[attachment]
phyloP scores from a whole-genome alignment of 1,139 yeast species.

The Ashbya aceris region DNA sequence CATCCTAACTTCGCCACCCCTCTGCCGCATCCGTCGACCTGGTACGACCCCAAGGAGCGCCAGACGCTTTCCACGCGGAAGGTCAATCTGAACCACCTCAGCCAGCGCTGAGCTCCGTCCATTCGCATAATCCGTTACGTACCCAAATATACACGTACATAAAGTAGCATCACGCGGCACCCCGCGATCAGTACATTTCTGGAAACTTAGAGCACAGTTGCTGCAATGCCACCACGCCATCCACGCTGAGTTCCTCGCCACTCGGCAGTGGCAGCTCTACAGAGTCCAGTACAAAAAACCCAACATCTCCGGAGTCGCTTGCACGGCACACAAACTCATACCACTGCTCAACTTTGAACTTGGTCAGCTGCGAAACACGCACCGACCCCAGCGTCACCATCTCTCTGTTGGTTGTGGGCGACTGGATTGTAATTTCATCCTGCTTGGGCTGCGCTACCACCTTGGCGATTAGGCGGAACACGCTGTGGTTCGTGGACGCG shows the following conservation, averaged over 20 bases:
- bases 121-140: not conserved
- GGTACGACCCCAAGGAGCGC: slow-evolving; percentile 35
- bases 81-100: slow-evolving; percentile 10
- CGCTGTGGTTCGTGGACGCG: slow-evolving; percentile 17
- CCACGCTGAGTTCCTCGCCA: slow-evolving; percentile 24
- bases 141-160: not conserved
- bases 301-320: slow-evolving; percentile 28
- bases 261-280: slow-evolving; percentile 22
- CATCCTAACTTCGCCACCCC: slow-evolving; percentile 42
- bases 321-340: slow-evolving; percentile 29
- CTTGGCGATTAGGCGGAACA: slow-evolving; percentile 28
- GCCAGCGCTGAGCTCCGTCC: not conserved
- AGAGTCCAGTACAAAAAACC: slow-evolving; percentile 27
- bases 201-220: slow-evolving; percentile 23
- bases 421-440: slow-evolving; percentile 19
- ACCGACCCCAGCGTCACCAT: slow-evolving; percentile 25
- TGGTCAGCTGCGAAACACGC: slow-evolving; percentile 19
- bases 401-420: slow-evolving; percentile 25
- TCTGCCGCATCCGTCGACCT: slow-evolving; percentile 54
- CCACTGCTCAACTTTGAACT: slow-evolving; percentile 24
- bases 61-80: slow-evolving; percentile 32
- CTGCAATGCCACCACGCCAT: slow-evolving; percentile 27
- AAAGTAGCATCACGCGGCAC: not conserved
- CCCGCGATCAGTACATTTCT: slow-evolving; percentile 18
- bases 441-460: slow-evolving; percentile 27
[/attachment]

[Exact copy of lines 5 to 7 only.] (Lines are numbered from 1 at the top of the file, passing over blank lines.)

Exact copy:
- bases 81-100: slow-evolving; percentile 10
- CGCTGTGGTTCGTGGACGCG: slow-evolving; percentile 17
- CCACGCTGAGTTCCTCGCCA: slow-evolving; percentile 24